According to Navy Headquarters, the ICRC ship carried out the last evacuations on May 09, 2009, just 10 days before the successful conclusion of the war. The ICRC evacuated 14,000 wounded and their relatives from Puthumattalan and also delivered 2,350metric tons of food to Mullivaikkal between Feb 10, 2009 to May 09, 2009.

In total, 16 ICRC ships came to the conflict zone in the final months. The international ICRC staff that had remained in Puthumattalan left on the first ship, but they returned and stayed onshore for a few hours each time the ships came back. The Government did not allow United Nations staff on the ships.”

‘Sri Lanka Humanitarian Effort’ published by the Presidential Task Force for Resettlement, Development and Security in the Northern Province  (2011) gave the number of people evacuated from Puthumattalan during Feb-May 2009  as 12,820. Of them only 4,740 were wounded.

An Indian medical team was deployed at Pulmoddai, to receive the wounded, transferred from Puthumathalan, by the ICRC in via sea. This Indian team received several thousand wounded civilians during February-May, 2009. The Indian team remained there until the conclusion of the war, said Shamindra Ferdinando.

Shamindrawas among a small group of journalists taken by the Navy in late April 2009 to the Chalai-Mullaitivu waters to observe the ICRC operation and later to Pulmoddai, where the Indian medical team was at work.

However, it appears that the media were allowed in during the last phase of the war. Muralidhar Reddy and Kanchan Prasad had been embedded in the Sri Lanka battlefront since late 2008. They were taken to the battlefront (Last Redoubt”) every day from the 14th-18th May, 2009, returning to the SL Army HQ area by evening-night so that they could file their reports to their respective Indian offices.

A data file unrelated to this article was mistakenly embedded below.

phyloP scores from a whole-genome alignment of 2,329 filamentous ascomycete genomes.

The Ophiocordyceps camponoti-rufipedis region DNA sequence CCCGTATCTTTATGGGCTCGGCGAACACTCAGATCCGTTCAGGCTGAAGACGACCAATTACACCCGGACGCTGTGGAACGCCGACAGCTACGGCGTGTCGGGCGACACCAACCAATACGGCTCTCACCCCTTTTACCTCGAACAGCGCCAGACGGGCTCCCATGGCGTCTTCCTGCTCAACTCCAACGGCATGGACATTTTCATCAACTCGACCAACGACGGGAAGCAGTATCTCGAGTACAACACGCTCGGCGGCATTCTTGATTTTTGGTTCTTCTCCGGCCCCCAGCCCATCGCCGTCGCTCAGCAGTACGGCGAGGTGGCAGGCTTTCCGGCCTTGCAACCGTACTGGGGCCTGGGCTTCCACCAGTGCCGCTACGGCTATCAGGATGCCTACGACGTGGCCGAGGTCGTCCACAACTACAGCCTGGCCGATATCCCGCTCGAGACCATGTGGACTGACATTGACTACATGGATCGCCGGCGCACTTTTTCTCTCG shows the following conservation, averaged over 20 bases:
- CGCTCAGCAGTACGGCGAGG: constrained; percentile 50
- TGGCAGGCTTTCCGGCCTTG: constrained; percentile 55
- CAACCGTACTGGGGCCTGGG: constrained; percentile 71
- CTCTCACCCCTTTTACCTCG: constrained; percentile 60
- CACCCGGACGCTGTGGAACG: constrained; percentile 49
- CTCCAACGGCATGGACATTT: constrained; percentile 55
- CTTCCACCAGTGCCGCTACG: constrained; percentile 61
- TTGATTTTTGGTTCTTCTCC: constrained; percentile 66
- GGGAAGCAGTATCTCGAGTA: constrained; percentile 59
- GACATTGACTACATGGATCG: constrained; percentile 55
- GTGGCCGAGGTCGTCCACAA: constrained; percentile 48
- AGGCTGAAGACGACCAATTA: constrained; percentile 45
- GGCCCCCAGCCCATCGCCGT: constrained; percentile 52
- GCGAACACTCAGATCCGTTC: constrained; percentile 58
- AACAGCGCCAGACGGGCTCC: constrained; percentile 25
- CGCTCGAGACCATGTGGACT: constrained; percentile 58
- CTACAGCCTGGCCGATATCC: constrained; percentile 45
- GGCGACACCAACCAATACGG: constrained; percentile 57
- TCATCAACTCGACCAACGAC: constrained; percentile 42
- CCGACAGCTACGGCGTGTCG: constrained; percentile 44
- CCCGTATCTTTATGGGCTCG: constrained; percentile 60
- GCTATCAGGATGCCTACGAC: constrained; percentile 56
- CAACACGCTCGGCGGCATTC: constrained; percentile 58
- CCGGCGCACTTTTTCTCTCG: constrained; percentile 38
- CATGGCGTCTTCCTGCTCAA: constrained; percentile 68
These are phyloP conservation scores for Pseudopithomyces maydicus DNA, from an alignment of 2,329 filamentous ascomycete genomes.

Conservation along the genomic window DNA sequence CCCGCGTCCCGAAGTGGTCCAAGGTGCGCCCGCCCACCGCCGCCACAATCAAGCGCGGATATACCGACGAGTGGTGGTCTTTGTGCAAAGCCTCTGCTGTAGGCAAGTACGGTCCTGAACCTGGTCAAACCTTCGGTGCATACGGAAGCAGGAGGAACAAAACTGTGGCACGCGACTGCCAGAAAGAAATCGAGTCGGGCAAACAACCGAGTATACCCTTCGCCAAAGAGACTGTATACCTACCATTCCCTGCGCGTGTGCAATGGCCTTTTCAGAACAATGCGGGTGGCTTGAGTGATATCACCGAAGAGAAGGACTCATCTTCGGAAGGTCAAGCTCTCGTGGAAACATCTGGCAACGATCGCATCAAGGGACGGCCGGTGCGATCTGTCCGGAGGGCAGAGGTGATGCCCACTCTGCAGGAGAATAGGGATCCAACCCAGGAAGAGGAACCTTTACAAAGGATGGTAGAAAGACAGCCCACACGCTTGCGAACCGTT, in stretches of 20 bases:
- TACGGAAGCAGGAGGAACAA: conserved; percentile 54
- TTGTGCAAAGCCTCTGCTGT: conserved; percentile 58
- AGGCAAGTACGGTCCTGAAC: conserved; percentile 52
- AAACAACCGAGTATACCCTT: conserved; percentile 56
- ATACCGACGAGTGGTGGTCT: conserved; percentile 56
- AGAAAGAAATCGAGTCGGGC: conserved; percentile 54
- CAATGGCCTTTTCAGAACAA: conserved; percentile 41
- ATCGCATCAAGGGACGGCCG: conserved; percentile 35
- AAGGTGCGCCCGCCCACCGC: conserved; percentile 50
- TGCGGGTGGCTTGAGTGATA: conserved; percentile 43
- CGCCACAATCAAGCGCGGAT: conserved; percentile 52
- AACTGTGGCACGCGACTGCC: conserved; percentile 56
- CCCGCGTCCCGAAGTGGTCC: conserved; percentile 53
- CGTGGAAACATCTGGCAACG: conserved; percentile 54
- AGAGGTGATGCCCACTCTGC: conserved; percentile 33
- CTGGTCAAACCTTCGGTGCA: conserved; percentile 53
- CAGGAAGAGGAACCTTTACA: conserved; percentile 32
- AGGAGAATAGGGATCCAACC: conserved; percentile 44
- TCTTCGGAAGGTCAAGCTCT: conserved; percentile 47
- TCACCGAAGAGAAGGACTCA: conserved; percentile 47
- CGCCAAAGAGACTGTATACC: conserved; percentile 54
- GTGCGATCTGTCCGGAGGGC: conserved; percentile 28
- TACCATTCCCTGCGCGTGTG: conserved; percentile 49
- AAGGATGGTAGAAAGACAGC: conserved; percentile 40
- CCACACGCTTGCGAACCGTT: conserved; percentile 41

Reddy has told the world that [t]here were no conditions spelled out on the coverage from the war zone.  We were allowed unfettered and unhindered movement up to 400 meters from the zone, where pitched battles were fought between the military and the remaining cadre and leaders of the LTTE . We sent our news dispatches to our headquarters.  No questions were asked” (Reddy, An eye-witness account of the last 70 hours of Eelam War IV,” Frontline, Volume 26-Issue 12:  June 6-19, 2009).

Michael Roberts observed that While Prasad and Reddy may have been given a privileged place among reporters in mid-May, they were among a number of other foreign journalists airlifted to the front on other occasions in the months January-April 2009. The full list is available at

 The media agencies allowed into the war zone in from 2nd to 16th May 2009, included *Aften posten (Norway) *All India Radio *BBC *BBC New Delhi *Christian Science Monitor *Daily Telegraph * Danish Broadcasting *Financial times, Mumbai *France 24 *Hindu *Kayodo News Agency, Japan*Liberation Paris *News X, India * Reuters * Russian Information Agency *ZDF/TV Berlin. ( continued)

[1] Independent  Diaspora Analyst Group, Sri Lanka . IDAG-S is a think tank of academics, professionals and analysts from  the Sri Lankan diaspora in Europe, North America and Australia. The lead author is an aerospace engineer who was able to bring a wide range of multidisciplinary skills to the task.